By Naeisha Rose

Brian Concannon, the executive director of the Institute for Justice & Democracy in Haiti, was the last live witness for the plaintiffs in the Saget et al v Trump case that was called to the stand Wednesday as an expert on conditions on the Caribbean island.

His testimony will help determine if approximately 50,000 Haitian immigrants will get to keep their Temporary Protected Status (TPS) to work and live in the United States, or if they will get deported back to Haiti under President Donald Trump’s motion to terminate the designation for the recipients of the program.

Concannon has visited and lived on the island since the early 1990s and has knowledge of what Haiti was like before and after the 2010 earthquake, according to the executive director at the Eastern District of New York Federal Courthouse in Brooklyn on Jan. 9.

Nationals from countries other than the U.S. can get TPS if they are trying to escape issues related to war, political strife, extraordinary circumstances or a natural disaster.

On Jan. 12, 2010, a 7.1 magnitude earthquake rocked Haiti, resulting in many nationals from the island living and working in the U.S.

Throughout the trial, lawyers for Trump and the plaintiffs questioned Concannon on his expertise on Haiti to argue their case either for the dismissal or extension of TPS, which is slated to expire on July 22.

“I lived in Haiti for nine years and [have] never seen anyone in tents until 2010,” according to Concannon. “There are approximately 200,000 people in precarious settlements made of tarp.”

During his testimony, Concannon mentioned that when he went back to Haiti after the earthquake destroyed many parts of it, individuals impacted by the natural disaster created a settlement in Canaan, an uninhabitable terrain that Haitians had previously ignored.

“Canaan is dusty, windy and on a hillside,” said Concannon. “It is prone to flooding…lacks electricity, and the first road there was just built.”

Throughout the trial, Concannon also testified about Haiti’s weak police force, infrastructure, government and public health system as reasons for TPS extension.

Lawyers for Trump argued that a housing crisis existed in Haiti in 2009, therefore any housing or other “chronic” problems currently on the island existed prior to the TPS designation, however, Concannon pointed out that when Haitians tried to settle on hillsides like Canaan in the past they lived in actual homes, not tents made of plywood or tarps.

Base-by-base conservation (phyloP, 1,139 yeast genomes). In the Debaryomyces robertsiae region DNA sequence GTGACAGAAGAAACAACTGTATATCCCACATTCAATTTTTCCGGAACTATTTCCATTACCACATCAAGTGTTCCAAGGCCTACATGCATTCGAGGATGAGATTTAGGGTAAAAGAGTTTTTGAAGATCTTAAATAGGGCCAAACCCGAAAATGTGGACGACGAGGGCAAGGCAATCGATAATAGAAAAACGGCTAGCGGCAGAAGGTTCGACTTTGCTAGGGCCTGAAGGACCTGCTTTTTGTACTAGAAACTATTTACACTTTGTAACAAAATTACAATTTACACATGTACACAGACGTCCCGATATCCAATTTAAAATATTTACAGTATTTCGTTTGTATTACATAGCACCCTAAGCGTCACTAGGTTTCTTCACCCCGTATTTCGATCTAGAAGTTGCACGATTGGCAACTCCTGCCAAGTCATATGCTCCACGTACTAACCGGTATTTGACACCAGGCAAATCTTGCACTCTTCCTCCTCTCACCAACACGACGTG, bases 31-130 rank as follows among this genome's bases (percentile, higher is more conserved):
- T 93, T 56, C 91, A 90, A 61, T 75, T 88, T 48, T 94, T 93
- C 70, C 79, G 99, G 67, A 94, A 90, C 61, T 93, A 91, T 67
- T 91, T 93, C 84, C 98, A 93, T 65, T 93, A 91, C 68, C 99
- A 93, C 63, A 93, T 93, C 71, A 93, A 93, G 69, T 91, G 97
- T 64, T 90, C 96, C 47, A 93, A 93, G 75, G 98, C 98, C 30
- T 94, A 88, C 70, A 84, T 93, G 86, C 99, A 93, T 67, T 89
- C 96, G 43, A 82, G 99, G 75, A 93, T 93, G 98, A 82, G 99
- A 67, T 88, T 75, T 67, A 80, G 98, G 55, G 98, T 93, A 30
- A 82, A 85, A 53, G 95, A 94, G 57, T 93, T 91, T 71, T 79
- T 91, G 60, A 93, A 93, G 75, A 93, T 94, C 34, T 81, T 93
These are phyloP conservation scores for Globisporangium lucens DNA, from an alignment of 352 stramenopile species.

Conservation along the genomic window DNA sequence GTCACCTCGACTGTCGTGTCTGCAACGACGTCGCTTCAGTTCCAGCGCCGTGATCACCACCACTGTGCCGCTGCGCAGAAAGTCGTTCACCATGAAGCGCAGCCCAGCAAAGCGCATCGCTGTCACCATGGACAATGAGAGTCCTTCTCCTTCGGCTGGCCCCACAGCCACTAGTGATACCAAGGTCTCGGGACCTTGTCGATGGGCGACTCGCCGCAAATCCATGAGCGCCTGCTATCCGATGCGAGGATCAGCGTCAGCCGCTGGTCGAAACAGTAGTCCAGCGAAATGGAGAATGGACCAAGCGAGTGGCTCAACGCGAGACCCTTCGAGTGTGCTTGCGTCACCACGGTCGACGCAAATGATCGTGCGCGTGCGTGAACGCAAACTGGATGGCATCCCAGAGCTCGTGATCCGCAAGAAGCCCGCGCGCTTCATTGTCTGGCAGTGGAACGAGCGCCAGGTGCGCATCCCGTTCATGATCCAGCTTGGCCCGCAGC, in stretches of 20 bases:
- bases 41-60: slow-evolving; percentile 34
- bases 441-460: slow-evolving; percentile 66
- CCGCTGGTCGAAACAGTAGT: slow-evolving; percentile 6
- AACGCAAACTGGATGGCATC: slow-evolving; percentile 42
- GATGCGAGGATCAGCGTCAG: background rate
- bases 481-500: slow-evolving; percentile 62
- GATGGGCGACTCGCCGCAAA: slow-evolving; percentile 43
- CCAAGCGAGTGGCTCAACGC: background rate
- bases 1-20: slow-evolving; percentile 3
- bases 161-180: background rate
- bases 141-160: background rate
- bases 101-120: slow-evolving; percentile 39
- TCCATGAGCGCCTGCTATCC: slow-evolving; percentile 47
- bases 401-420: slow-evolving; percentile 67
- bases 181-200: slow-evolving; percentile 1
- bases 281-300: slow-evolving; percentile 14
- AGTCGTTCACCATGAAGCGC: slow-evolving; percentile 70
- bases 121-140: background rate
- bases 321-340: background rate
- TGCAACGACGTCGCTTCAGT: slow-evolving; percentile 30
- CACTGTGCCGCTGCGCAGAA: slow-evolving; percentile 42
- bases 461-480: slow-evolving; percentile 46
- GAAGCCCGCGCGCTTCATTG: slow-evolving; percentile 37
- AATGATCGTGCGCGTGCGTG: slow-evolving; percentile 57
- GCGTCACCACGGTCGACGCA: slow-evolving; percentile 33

Trump’s lawyers continued to pick apart Concannon’s statements by pointing out that Haiti always had a short-staffed police department, which was improved by United Nations peacekeepers after the earthquake.

Trump’s lawyer pointed out that the country has faced several instances of political strife before 2010, but has since had an election in 2016.

The president’s lawyers also said the cholera epidemic that struck Haiti 10 months after the earthquake is trending downwards.

While Concannon agreed to many of the assertions, he expanded on the details that were missing from those claims.

For instance, of the estimated 2 million people that contracted cholera, which has since dropped down to approximately 38,000, approximately 10,000 of those individuals had died from the disease and those that lived only survived because they eventually developed immunity, according to Concannon. He also argued that it was unsafe to put new arrivals in jeopardy until there was a better sanitation infrastructure on the island.

When it came to elections, Concannon found the last election to have a poor voter turnout.

“In the past, the voter turnout in Haiti has been better than all of Latin America,” said Concannon. “That 2016 election only had a 20 percent voter turnout, and 10 percent of those were patronage.”

When it comes to the current police force, there are approximately 14,000 people in the unit, according to Concannon.

“The police never reached the level it was supposed to be,” according to the executive director. “A police force around 20,000 is considered adequate internationally.”

After Concannon expounded on the claims made by Trump’s attorneys, they tried to question his credentials as an expert on conditions in Haiti and establish that he was biased against the president.

“Do you have a Ph. D. on Haiti in terms of economics…international relations…sociology…anthropology or nutrition?” asked one of Trump’s lawyers to Concannon.

While the Juris Doctor did not have a Ph. D. in any of those subjects, he did have experience with some aspects of economics and nutrition.

Concannon’s anti-Trump social media posts and connection to Ira Kurzban, the attorney for the plaintiffs is on the board of directors of IJDH.

As a board member of IJDH, Kurzban has voting power that could determine if Concannon should get a raise in his role as the executive director of the Haitian human rights organization.

Day three of the trial came to a close with the lawyers for the plaintiffs motioning to introduce depositions from other experts on Haiti.

The trial will resume on Jan. 10 at 9:30 a.m. at 225 Cadman Plaza E.

Naeisha Rose is a multimedia journalist and graduate of the Arts & Culture and Broadcast programs at the CUNY Graduate School of Journalism. She has experience working on independent short films, short documentaries, reality television shows, talk and web series as a Casting Associate, 1st AD and Production Assistant. She is a freelance writer with photography, voice over, social media, video production and video editing skills. She has worked as a General Assignment Reporter/Photojournalist for TimesLedger Newspapers, a Book Reviewer for Publishers Weekly and a Freelance Writer for LatinTrends Magazine.

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